Linda Holmes

Linda Holmes writes and edits NPR's entertainment and pop-culture blog, Monkey See. She has several elaborate theories involving pop culture and monkeys, all of which are available on request.

Holmes began her professional life as an attorney. In time, however, her affection for writing, popular culture and the online universe eclipsed her legal ambitions. She shoved her law degree in the back of the closet, gave its living-room space to DVD sets of The Wire and never looked back.

Holmes was a writer and editor at Television Without Pity, where she recapped several hundred hours of programming — including both High School Musical movies, for which she did not receive hazard pay. Since 2003, she has been a contributor to MSNBC.com, where she has written about books, movies, television and pop-culture miscellany.

Holmes' work has also appeared on Vulture (New York magazine's entertainment blog), in TV Guide and in many, many legal documents.

There is a part of a filmgoer who is exhausted by an avalanche of stuff — much of it forgettable, much of it created by committee, much of it branded within an inch of its life and all of it subject to commercial expectations that are either indifferent or hostile to art — that says, "I cannot get on board with a film that delivers wisdom through a giant, glowing Oprah."

The Philadelphia Eagles won the Super Bowl on Sunday night. You could be forgiven for not expecting it — it's never happened before. And on this historic occasion, Stephen Thompson and I sat down Monday morning to talk with some of our favorite panelists about the game and the surrounding entertainment. With us is Katie Presley, a New Orleans Saints fan without too much at stake in this game. But also with us is Gene Demby of NPR's Code Switch team. Gene is a longtime Eagles fan who had, in terms of fandom, a lot at stake in this game.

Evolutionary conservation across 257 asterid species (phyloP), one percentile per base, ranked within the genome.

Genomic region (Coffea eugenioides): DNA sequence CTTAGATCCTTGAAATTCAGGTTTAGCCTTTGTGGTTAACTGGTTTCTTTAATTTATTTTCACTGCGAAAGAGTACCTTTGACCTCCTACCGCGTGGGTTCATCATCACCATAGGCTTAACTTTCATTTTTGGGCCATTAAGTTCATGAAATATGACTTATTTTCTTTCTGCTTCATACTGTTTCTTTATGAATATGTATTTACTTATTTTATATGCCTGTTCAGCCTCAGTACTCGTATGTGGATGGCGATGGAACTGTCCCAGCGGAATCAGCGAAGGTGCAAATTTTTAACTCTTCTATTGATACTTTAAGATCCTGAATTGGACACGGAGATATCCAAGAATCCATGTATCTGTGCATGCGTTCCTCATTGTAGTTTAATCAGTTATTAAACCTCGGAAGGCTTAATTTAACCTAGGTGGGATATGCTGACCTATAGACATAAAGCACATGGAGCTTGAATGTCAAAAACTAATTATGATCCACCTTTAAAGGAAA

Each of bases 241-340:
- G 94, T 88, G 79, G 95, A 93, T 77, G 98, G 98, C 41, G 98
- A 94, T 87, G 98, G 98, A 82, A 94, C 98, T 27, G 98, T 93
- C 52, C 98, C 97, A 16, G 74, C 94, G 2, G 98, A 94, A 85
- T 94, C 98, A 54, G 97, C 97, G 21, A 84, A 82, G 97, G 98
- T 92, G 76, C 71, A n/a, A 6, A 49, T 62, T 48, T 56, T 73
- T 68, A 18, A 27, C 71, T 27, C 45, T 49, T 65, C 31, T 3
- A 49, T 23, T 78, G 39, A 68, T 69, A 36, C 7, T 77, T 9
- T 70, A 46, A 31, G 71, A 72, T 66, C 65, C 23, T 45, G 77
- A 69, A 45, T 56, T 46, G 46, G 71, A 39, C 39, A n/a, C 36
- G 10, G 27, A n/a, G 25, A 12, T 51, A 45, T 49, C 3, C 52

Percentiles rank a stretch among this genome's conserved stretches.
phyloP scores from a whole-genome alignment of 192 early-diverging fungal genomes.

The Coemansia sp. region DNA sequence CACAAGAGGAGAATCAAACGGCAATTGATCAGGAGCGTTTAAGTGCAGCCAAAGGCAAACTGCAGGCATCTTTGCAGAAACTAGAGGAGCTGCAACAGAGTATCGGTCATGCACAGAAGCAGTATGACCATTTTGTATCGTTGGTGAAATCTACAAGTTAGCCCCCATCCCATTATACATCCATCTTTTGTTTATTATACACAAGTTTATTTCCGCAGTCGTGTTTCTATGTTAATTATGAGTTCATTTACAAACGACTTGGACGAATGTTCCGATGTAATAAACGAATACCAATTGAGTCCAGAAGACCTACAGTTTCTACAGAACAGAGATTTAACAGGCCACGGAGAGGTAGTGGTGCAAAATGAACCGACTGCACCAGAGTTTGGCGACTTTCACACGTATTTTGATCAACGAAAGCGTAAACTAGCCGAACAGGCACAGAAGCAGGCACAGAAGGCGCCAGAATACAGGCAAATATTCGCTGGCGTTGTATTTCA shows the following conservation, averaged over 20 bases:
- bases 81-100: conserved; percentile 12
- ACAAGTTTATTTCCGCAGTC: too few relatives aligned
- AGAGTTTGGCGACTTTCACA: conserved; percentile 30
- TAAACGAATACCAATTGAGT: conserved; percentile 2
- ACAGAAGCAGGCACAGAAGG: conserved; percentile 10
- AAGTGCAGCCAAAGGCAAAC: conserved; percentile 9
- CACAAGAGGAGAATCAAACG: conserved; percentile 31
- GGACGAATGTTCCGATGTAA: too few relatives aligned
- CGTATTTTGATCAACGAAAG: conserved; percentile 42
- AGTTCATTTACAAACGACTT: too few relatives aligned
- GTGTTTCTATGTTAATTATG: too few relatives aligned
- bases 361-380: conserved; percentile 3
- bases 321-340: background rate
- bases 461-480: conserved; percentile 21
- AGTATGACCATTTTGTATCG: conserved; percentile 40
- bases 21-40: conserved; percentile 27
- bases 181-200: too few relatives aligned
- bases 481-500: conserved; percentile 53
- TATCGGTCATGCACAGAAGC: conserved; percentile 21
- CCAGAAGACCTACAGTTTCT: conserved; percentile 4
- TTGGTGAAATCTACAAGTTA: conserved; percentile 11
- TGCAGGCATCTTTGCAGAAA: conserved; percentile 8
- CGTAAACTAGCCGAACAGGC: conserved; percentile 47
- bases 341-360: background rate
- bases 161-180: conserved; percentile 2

Updated at 11:09 a.m. ET

The nominations for the 90th Academy Awards were announced Tuesday morning by a dapper, genial Andy Serkis and the always-intoxicating Tiffany Haddish.

The reputation of the Golden Globes is that they're the Oscars' rowdier, tipsier, weirder cousin — sometimes refreshingly so. And while awards season is always the most intense time of year for celebrity fashion, this year the allegations — and, in some cases, admissions — of sexual harassment and assault added a far more serious layer of conversation. Some women said in advance that they would wear black to convey their support for people who have reported abuse.